Batman: The Telltale Series Episode 3 REVIEW


The latest episode of Batman: The Telltale Series recently released, but does it soar to new heights or plummet to the grimy streets of Gotham?


Episode 2 ended with a dire, split-second choice that threatened to upend everything we know about two very important figures from Batman’s lore. What that moment presented was a chance to steer Gotham City’s destiny in an all-new direction, seeing one character remain a beacon of hope, while seemingly dooming another to a jaded life of crime. That was my favorite moment thus far, and I purposefully steered the story down the less conventional path.

Episode 3 makes that choice pointless by the end, returning both affected characters to their status quo. When the main selling point to a game is the importance of the player’s decisions, that is a major problem — and yet, in typical Telltale Games fashion, Episode 3: New World Order still managed to be an enjoyable, if turbulent, ride.


While the story is more linear than one would hope, every moment is crafted with care and rife with surprises. Telltale’s version of Penguin may be more suave than the typical short, rotund villain we love to hate in DC comics, but somehow manages to be slimier. Harvey Dent lacks the vanity of his usual portrayals and genuinely wants to make a difference in Gotham and, while he may be kind of a meathead, he means well. More than any other character, Selina Kyle (Catwoman) benefits from the spotlight and has become a much more sympathetic person. Interacting with these people is always a treat, and things truly get intense once the pendulum swings out of their favor — and the voice talent sells every moment with tremendous authenticity.

Alas, this episode suffers more technical problems than the previous two. The accuracy of the lip syncing has been inching toward a cliff from the beginning, but takes a swan dive into the abyss this time around. During a fast-paced scene where Batman speeds through the city in his batmobile, an interior shot would lead you to believe he stopped at a red light despite continuing to steer. While sitting at the batcave’s super computer and inspecting the codex, the game glitched and left me unable to decrypt data, forcing me to load an earlier checkpoint. Worst of all, the framerate likes to strangle itself during QTE fight scenes to make things unintentionally difficult.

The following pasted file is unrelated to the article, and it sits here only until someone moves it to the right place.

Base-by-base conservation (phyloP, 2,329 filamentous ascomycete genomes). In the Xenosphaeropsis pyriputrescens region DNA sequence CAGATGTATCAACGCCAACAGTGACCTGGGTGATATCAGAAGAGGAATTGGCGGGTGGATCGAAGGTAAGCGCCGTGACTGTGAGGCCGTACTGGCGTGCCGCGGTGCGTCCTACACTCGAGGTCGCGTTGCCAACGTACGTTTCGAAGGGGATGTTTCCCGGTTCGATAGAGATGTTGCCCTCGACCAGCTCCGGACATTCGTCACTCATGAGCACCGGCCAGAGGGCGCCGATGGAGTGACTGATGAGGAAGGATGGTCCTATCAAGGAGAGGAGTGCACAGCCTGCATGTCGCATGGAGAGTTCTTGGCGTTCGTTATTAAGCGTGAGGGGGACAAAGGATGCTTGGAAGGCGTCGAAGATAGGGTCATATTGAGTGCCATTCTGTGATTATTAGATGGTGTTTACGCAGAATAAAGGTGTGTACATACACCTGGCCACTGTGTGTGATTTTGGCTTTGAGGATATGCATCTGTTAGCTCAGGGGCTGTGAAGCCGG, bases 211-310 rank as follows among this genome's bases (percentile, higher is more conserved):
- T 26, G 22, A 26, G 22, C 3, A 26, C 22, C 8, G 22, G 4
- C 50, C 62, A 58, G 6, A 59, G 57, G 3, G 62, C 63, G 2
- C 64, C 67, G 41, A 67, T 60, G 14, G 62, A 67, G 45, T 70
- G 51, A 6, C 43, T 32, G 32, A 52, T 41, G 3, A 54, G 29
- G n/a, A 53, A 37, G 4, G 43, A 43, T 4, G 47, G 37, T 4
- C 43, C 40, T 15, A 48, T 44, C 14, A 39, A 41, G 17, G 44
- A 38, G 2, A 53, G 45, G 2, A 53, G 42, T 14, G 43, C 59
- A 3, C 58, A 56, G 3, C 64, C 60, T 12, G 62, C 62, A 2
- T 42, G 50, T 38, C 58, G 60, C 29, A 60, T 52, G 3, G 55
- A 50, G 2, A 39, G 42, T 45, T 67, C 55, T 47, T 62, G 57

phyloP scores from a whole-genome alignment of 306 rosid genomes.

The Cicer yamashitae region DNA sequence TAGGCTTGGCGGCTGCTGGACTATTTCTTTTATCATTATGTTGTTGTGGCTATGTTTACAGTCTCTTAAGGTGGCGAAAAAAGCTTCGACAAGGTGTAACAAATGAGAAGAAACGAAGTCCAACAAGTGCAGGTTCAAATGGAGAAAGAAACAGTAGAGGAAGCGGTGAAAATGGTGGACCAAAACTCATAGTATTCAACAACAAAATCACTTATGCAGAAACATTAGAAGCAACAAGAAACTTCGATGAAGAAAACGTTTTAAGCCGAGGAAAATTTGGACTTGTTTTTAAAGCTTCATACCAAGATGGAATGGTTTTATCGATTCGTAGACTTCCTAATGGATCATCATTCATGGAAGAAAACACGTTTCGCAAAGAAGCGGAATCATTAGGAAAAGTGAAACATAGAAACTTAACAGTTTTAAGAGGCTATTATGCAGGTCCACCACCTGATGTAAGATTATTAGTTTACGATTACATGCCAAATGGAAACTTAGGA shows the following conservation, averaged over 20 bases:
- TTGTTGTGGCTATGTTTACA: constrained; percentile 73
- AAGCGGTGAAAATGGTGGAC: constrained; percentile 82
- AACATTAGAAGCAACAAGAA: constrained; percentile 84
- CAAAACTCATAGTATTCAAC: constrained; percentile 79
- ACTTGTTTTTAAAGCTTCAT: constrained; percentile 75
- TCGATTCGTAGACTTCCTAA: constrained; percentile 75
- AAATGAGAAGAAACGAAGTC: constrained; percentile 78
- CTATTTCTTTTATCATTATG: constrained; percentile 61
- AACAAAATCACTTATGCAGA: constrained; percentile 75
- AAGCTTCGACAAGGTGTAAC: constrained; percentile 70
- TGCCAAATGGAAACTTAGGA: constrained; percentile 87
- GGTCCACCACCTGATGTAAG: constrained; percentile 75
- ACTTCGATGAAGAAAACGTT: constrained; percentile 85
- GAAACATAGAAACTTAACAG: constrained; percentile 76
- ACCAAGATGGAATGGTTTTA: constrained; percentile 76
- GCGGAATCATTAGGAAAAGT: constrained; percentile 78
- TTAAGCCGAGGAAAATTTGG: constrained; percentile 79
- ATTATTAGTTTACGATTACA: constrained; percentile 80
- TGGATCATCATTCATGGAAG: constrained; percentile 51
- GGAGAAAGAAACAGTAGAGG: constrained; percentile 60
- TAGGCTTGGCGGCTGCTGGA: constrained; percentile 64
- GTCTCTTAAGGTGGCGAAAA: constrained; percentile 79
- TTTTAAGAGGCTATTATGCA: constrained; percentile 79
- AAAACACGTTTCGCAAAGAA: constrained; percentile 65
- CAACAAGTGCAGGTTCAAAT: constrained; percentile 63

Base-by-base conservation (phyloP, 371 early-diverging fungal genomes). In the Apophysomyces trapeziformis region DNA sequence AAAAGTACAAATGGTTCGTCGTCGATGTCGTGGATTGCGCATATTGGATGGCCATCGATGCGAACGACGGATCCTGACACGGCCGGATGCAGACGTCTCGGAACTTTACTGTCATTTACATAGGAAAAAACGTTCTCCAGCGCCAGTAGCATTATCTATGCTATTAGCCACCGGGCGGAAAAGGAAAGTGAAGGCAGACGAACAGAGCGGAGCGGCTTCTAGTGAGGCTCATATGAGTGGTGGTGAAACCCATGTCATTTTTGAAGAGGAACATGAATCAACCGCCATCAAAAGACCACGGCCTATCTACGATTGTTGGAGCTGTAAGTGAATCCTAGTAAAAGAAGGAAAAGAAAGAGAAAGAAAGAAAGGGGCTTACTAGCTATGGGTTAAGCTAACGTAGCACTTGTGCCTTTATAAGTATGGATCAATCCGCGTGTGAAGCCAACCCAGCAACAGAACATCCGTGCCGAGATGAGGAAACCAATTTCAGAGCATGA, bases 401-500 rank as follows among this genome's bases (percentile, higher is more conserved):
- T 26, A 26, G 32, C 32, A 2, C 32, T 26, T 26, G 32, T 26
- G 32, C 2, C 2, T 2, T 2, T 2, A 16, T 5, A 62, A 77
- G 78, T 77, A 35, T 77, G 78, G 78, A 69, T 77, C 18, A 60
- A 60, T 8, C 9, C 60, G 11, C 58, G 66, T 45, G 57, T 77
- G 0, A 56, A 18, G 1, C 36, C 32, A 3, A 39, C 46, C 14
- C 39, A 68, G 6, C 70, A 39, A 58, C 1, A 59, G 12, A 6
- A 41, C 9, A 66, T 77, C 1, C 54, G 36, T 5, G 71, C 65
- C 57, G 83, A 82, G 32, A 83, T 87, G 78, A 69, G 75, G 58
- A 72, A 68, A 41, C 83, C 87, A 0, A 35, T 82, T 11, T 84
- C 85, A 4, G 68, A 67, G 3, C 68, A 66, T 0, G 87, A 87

The storyline is progressing nicely, and Telltale has created an intriguing new villain, but battling technical problems is somehow losing its charm. When the major decision of a previous episode is undone, however skillfully, it only continues to make the game feel more pointless. As it stands, I’m beginning to think this episodic series would be more enjoyable as a choose-your-own-adventure comic book.

For more information about our review scale and what it means, click here.

Chris Cobb is an Associate Editor for MONG, and a diehard fan of supernatural tales, conspiracy theories, and horror games. Seek him out on Youtube or Twitter!

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